Iridium Partners With Qualcomm for Chips That Enable Satellite-to-Cell Messaging
Iridium Communications unveiled its satellite-to-cell ambitions on Thursday, announcing a partnership with Qualcomm Technologies for satellite-compatible chips that will enable messaging on Android cell phones via Iridium’s satellite constellation.
The new Qualcomm chipset can send two-way messages on Iridium’s current satellite network, and the companies reported a successful demonstration this week at the CES trade show in Las Vegas, in which a test phone sent messages via Iridium’s network.
Qualcomm announced that emergency messaging will be available on next-generation smartphones, launched in select regions starting in the second half of 2023, and could expand to other consumer devices, IoT devices, and vehicles, in the future.
The companies have been working together since 2020, formally announcing Jan. 5 an ongoing partnership that Iridium has hinted at over the past year. A number of satellite operators have announced partnerships and developments in the satellite-to-cell space like Apple and Globalstar, and T-Mobile and SpaceX, and Lynk and AST SpaceMobile.
Iridium has a service provider agreement with Qualcomm, which provides for Iridium to receive development fees, royalties, and network usage fees.
“I didn’t appreciate that this could even be done. I didn’t appreciate how far smartphone processing technology had come,” Iridium CEO Matt Desch said Thursday during a press briefing about working with Qualcomm. “We started some technology work [with Qualcomm] in the late part of 2020. Through 2021 we did a lot of development and realized not only was it possible, but it was going to be a very high quality, very effective service that customers were going to appreciate.”
Desch said the service works on Iridium’s current network. The operator improved its provisioning and billing services, but Desch stressed the current constellation can support connecting many millions more devices each day.
Iridium and Qualcomm are opening up the technology capability, and it will be up to manufacturers and service providers to decide how to offer the service — whether that is solely emergency messaging or two-way messaging, and how to structure cost and service plans. Longtime Iridium partner Garmin has also signed on to help offer emergency messaging.
Qualcomm is calling the capability — Snapdragon Satellite — part of the flagship Snapdragon 8 Gen 2 Mobile Platform, a suite of system on a chip semiconductor products for mobile devices. The processor is used on phones from Samsung, Motorola, OnePlus, and others. Iridium and Qualcomm did not share any manufacturers that have signed deals for the chip but said there are several in development.
The service will first be available in North America and Europe, but Qualcomm said it will eventually work in all the countries Iridium is licensed to operate.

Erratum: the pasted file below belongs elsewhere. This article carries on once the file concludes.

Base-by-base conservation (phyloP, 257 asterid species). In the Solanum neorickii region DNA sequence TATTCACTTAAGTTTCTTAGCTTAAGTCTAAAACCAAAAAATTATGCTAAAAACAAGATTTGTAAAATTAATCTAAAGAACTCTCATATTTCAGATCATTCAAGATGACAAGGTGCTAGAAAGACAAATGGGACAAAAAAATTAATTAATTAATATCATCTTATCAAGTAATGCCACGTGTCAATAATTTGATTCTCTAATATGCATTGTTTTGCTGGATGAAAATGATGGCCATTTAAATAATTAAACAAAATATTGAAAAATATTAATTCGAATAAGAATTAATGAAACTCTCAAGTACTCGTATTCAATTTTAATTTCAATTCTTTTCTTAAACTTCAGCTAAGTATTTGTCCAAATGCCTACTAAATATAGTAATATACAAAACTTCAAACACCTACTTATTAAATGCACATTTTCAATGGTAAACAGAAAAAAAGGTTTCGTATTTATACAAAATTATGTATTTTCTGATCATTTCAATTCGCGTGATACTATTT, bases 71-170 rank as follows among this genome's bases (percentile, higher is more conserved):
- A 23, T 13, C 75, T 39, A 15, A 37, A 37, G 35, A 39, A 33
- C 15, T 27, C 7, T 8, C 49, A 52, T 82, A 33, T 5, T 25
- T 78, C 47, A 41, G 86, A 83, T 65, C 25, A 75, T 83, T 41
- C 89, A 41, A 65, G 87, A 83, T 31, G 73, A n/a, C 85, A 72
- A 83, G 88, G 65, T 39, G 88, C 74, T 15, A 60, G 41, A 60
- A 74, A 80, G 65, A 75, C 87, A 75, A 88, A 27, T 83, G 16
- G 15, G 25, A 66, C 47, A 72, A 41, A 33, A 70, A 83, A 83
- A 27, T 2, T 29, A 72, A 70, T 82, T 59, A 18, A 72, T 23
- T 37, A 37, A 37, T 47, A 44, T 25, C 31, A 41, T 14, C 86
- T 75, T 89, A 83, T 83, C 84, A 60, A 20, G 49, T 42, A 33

Desch said Iridium will receive a payment for each device sold with the Snapdragon Satellite chipset. Although in certain situations, this could replace the need for a satellite phone, Desch said he does not expect it to impact Iridium’s core business areas with specialized hardware, areas like aviation, maritime, and cheaper satellite IoT chips.
“I never cared whether I was in the hardware business or not. I’m more about connecting people and getting their recurring service revenues,” Desch said. “I think this is more of an extension into a new market, new market areas for us. I don’t think it’s a replacement for hardware,” he added.
Explaining the technology, Qualcomm’s Vice President of Product Management Francesco Grilli said there were no changes to the satellite, L-band waveform, baseband or transceiver. Qualcomm made changes to the radio frequency (RF) front end to accommodate L-band and it is fully integrated into the system on chip (SoC).
“This is now the first step, hopefully on many steps in this collaboration with Iridium to bring data connectivity to the areas where there is no standard coverage. Of course, we start with basic messaging and of course, we will work more in the future with new technology,” Grilli said.
Desch said attendees at the demonstration outside of Las Vegas were shocked how fast the messaging worked.
“People thought, ‘How good is this really going to work?’ I think people were kind of shocked how effective it really was, how quickly [messages] went through the system, how quickly they got messages back through the systems. It works anywhere in the planet in the same way.”
Iridium has been working with Qualcomm on this since 2020, and Desch touted the benefit that Iridium can be an early player in the satellite-to-cell market, which is developing rapidly. Lynk has a number of small satellites in orbit and has demonstrated connectivity, and Apple recently began emergency messaging with Globalstar’s network. AST SpaceMobile is preparing to demo the connectivity with its satellite in orbit, and SpaceX and Apple are collaborating on the technology for the second generation of Starlink.
“I don’t believe this is a zero sum game,” Desch said. “There’s lots of ways that you are going to be able to connect to people, this is one of the very few real ones right now, for the next couple of years. I think we’ll have a big head start. Someday, maybe we’ll evolve and launch satellite networks that do other things as well. We certainly have aspirations to go well beyond where we are today.”